An interview given to Portuguese newspaper Público’s Pontos de Vista magazine, takes us to meet Manuela Robinson, Joint Country Manager of Blacktower Financial Management (International) Ltd, in the Algarve – Portugal. A woman in the financial industry, which is still very much male dominated, but she feels is changing. Meet our interviewee, a Leader who is determined and does not like to be a mere spectator, but likes to lead by example.
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Saving & Investing in Volatile Markets
Generally speaking, saving money and planning for your future are two key aspects of financial planning. So, getting this right as early as possible should be one of your main priorities, to ensure that there are no nasty surprises down the line. There are a multitude of reasons that you might choose to put money aside, such as for a "rainy day fund", a house purchase, your children’s education or making sure that you can retire comfortably.
Whatever your objective is, you can save by either putting money aside each month, or, if you have already managed to save money in the bank, look to gain a better rate of interest for a greater return. This could be a particularly advantageous avenue when you consider that in fact, once you take inflation into account, most money on a bank deposit will effectively be losing its value each month.
At time of writing, global stockmarkets have witnessed some of the largest daily fluctuations since the financial crisis; on the back of continued concerns with the virus and how long it will last and the impact on the global economy.
For new investors this can be extremely worrying times as you will not have been used to such short-term volatility. For seasoned investors who went through the financial crisis of 2008, the technology bubble of 2000 and even black Monday in 1987, the short term pain being witnessed is often seen as a confirmation that although stockmarkets can’t always go up, over the long term, they always have done so. With this in mind, it is important to remain calm and not change your investment time horizon. If for example you are saving for your retirement ten years from now; then maintain that timescale and don’t panic sell on the back of a matter of weeks of market downturns. The reason for this is that the coronavirus is an unforeseen event as opposed to their being any change to market fundamentals. Parallels can be drawn with the SARS outbreak in 2003. Markets fell over 14% at that time, yet the year ended up 18% higher – a swing of over 30% from bottom to top.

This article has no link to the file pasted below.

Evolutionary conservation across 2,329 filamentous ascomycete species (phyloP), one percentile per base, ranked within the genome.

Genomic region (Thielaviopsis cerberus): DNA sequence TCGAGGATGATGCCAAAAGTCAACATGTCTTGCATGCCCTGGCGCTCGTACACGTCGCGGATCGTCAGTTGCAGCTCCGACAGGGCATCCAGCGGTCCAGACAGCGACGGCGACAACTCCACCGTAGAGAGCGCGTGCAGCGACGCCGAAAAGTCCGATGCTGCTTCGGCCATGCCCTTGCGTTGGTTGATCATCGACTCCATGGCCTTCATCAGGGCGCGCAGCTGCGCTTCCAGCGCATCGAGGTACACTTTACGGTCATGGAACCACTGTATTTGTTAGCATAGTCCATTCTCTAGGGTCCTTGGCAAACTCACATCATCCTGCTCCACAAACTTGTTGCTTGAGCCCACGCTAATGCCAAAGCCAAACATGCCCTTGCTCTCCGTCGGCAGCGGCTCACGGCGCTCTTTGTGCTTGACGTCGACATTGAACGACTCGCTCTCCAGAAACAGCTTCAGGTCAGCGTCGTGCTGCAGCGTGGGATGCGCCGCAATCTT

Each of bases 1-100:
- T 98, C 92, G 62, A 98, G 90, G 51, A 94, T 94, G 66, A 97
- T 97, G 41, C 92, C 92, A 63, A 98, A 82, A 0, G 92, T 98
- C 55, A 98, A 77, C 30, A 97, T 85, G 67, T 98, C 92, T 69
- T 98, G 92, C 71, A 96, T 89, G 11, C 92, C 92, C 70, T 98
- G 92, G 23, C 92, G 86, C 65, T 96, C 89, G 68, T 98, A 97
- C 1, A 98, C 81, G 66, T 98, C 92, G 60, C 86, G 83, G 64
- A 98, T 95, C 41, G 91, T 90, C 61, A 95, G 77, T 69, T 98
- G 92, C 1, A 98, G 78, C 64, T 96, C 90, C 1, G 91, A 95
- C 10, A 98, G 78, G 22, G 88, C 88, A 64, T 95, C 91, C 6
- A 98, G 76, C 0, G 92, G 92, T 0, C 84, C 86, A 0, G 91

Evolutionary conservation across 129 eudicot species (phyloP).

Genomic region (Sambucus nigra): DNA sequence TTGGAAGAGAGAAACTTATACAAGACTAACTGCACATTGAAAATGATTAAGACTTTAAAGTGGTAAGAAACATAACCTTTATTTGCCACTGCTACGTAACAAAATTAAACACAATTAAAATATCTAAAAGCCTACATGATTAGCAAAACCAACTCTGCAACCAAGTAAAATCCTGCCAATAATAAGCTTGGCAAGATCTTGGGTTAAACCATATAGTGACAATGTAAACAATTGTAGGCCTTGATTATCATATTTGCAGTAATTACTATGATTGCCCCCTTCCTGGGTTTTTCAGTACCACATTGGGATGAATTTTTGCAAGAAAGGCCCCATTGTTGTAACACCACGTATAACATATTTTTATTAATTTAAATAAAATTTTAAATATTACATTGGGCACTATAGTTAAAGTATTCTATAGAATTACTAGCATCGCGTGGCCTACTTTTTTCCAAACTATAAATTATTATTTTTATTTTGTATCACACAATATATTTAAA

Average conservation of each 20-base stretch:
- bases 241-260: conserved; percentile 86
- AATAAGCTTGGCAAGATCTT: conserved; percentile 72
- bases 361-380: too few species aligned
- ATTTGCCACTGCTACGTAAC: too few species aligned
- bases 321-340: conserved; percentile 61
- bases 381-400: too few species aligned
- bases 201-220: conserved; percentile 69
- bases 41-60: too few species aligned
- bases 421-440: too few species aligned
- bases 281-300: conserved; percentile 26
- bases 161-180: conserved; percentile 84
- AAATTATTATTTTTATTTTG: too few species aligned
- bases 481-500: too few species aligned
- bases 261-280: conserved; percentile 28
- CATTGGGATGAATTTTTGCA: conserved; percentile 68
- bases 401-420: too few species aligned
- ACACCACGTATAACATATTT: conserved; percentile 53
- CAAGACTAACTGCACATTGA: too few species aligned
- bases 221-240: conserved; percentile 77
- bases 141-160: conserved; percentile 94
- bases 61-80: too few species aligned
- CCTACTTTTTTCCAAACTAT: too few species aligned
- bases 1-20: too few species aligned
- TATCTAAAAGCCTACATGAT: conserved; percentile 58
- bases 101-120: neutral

Increasing numbers of British expats in Spain are looking for advice and direction in relation to their Post-Brexit futures, the Guardian reports*, with many expressing their disappointment at the level of communication offered by British and Spanish officials.
This impression is supported by the findings of Karen O’Reilly, a sociology professor at Loughborough University, who recently published the results of an 18-month long research project which documents the considerable levels of “uncertainty and worry” among expats.**
How Much Money do I Need to Retire in Spain?
There is so much to recommend around retiring to Spain. However, the many opportunities inherent in a move to the country also bring a great many challenges. As such, if you want to join the approximately 250,000 British expats who currently live there, you will need to consider a number of important questions, not least the cost of retiring in Spain.
Increasing numbers of investors are motivated to put their money into ethically and ecologically minded investments. This is undoubtedly an admirable aim, however, investors who fail to take adequate international financial advice risk becoming vulnerable to scammers looking to prey on their good intentions.
This fact has recently been underlined with the conviction and sentencing of five men for their operation of a multi-million pound fraudulent eco-investment scheme; a scheme which has been described by HM Revenue & Customs as one of the largest of its kind to be carried out in the UK.
For all but the highest net worth individuals, a pension pot will be the most valuable retirement asset in the long-term financial plan. Despite this, many retirement savers take a passive approach to pension planning and ultimately fail to realise the benefits of considering all the options and opportunities available to them.
One such opportunity is to transfer pension savings into a Self Invested Personal Pension (SIPP) and then drawdown to access your money.
But what exactly is a drawdown pension, and what should you be mindful of when considering pension drawdown options?